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    @NigelTouch It is too, I didn't really look at that one, actually the unfinished basement is in fact worryingly well furnished too, I would think it would be too healthy to stay there for too long. – Ash Aug 8 '18 at 18:25
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    I don't think any of those pictures is a good example. The picture for the finished basement fits better for a furnished basement. The picture for the furnished basement does not even look like a basement, because it has a ground level exit. The picture for the partially finished basement is also partially furnished and does not show very much of the room. We appreciate the effort, but there must be better pictures out there. – Ian Aug 9 '18 at 6:36
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A finished basement is one that has proper stud walls and plaster ceilings, possibly also plumbing etc...

A furnished basement should be just that furnished; having a full suite of furniture that defines the space as a functional lounge, workshop, bedroom or what have you.

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    It's rare to buy a house furnished, but the basement being finished adds a lot of value. But suppose you were renting a whole house, furnished, for a short-term stay. The basement might be "finished", but empty, probably of little use to you; or furnished, as a whole 'nother level of the house to use. – CCTO Aug 8 '18 at 19:56
  • @CCTO I'll have to take your word for the value of a basement, we don't, as a rule, have them in houses only large commercial buildings and then mainly only for parking. – Ash Aug 12 '18 at 11:06
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I have often regarded this word as an eggcorn, as I have heard it used in both contexts to refer to the same thing. In the Southern United States this seems to be particularly true, as there are fewer basements and thus not as much care is given to terminology with respect to this topic.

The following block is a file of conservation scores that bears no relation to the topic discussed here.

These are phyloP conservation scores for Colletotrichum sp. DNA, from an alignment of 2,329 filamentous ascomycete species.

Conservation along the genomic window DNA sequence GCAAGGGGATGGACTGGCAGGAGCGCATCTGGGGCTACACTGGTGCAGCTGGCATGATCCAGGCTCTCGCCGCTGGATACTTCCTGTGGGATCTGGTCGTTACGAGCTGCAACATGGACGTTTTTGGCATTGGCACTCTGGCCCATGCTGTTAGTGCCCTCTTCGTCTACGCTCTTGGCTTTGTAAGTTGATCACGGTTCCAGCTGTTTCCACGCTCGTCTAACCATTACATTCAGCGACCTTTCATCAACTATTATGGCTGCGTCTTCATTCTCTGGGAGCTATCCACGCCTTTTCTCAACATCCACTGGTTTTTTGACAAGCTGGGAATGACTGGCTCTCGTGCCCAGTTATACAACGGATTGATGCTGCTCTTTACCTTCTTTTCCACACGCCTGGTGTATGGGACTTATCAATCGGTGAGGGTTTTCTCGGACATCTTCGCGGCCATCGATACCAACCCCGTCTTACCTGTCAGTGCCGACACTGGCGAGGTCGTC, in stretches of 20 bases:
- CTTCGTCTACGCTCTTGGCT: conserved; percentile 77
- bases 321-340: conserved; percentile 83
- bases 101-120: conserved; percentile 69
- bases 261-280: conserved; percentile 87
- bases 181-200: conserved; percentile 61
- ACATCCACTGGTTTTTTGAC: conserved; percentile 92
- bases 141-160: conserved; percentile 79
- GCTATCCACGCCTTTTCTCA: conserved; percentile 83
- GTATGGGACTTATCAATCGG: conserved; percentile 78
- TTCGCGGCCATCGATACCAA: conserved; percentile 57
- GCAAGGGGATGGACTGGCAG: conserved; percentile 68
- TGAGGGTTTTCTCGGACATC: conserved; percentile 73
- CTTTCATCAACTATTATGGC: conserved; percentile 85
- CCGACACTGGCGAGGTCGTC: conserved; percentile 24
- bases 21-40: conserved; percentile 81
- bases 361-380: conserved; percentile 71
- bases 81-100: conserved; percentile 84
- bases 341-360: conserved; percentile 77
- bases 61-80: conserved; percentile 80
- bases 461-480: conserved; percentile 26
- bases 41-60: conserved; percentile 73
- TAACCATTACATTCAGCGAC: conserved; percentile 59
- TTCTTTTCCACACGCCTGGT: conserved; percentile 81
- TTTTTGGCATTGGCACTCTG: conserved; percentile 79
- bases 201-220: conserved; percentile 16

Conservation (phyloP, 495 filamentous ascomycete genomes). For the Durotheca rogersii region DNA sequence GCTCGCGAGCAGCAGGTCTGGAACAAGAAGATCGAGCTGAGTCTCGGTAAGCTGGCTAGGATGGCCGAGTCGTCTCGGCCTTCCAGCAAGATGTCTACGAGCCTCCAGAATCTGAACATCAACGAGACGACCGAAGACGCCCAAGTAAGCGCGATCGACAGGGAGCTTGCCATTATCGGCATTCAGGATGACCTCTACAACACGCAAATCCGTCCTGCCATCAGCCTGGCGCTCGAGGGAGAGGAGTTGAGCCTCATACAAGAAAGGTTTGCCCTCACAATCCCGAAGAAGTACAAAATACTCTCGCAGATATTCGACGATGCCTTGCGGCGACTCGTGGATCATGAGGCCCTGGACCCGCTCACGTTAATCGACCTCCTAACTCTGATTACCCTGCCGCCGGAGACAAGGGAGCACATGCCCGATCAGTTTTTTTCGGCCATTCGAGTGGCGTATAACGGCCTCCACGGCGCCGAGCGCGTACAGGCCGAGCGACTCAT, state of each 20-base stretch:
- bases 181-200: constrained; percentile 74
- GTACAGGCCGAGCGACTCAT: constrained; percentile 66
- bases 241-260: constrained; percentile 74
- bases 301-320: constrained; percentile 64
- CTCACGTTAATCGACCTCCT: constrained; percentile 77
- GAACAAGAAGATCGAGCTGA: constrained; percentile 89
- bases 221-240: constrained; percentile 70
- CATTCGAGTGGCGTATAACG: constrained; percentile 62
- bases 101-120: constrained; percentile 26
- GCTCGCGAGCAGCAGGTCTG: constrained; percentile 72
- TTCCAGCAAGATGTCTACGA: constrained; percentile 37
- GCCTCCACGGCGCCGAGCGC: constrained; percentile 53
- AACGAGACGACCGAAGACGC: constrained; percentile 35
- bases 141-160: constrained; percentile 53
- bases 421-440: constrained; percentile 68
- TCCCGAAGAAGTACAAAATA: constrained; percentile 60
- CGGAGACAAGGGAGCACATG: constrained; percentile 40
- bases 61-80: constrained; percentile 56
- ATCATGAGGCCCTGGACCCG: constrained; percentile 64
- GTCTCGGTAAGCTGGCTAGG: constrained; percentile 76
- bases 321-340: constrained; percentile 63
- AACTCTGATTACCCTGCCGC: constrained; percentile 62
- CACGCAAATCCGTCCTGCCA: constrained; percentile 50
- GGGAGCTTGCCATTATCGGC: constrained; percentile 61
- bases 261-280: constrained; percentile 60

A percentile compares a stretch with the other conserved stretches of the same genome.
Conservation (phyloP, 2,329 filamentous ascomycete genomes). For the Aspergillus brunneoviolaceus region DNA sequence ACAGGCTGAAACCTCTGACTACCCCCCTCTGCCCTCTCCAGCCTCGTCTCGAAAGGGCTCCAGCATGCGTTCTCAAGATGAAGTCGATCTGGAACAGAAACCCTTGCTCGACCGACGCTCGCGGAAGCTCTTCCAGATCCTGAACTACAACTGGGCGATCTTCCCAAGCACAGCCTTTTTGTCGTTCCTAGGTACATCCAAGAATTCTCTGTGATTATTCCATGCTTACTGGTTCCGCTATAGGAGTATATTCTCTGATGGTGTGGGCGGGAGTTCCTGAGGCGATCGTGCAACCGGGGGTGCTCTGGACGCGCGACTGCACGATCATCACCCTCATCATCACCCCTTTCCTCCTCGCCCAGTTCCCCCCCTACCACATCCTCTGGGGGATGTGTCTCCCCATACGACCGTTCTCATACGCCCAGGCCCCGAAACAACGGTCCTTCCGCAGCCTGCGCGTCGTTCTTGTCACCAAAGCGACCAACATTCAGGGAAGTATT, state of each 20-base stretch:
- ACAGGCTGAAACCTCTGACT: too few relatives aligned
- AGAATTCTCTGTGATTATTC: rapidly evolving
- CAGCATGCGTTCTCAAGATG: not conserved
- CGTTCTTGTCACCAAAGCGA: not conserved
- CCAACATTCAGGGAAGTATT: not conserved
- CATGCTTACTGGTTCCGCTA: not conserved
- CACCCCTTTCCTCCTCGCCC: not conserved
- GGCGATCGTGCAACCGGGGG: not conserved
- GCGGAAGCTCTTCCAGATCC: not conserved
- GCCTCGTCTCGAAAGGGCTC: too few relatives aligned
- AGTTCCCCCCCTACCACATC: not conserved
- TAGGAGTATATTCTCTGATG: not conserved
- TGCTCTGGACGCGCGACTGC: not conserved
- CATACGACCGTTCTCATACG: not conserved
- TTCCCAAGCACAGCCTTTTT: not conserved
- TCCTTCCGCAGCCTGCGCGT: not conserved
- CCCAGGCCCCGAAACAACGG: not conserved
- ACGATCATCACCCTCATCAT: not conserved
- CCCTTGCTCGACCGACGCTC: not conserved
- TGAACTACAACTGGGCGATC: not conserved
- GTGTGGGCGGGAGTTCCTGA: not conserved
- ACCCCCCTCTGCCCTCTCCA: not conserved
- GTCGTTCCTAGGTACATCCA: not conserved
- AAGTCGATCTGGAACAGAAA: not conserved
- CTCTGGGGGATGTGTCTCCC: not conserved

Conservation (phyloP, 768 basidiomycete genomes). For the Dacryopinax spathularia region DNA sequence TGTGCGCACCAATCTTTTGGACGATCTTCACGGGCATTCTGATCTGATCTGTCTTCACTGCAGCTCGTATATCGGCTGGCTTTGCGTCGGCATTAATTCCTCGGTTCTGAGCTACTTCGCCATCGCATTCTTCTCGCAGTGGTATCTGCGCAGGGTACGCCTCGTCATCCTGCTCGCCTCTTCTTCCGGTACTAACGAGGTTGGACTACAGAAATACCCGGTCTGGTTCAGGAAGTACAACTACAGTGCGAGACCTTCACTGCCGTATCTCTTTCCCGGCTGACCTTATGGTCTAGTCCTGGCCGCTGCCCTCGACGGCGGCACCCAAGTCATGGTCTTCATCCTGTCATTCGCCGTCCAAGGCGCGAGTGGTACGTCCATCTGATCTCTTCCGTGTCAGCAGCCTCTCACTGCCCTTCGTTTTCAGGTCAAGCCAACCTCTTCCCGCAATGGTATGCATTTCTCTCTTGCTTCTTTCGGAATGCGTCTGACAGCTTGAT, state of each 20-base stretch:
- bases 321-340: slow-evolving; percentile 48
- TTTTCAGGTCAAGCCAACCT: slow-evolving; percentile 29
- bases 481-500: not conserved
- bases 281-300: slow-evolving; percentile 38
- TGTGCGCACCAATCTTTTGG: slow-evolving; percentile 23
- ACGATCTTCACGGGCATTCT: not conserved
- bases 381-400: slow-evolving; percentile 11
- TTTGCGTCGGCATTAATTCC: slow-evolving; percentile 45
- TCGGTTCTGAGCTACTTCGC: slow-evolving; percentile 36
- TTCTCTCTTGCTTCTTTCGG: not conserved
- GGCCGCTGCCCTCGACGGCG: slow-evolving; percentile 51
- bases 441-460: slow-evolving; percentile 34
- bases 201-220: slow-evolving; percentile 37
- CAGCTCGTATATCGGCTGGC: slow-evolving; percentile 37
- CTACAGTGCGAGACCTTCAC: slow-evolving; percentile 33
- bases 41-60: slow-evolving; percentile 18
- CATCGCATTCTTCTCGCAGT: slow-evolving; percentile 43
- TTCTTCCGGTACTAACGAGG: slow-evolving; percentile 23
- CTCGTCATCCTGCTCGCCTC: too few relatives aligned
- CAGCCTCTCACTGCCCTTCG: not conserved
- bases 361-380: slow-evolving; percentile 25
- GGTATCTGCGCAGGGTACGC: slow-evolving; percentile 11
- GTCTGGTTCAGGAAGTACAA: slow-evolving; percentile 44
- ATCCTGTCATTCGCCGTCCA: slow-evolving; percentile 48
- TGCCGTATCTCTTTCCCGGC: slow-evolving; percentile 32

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    OK...but which one came first? – Mitch Aug 8 '18 at 20:23
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Given that a basement is the lowest habitable part of a building (wholly or partly underground, were it not finished, it wouldn't be habitable, I'd have thought. But an ordinary room in a house above ground level may well be finished, but waiting for furniture, which, when it is installed, makes the room furnished. Without furniture, a room, anywhere, is said to be unfurnished. Therefore, a basement, or any room, can be finished, but unfurnished. If it was furnished, it pretty well has to be assumed that it was a finished room before putting furniture in it.

It is quite possible that an estate agent may massage things, and advertise a finished basement as a furnished basement, or vice versa, to encourage 'good' marketing...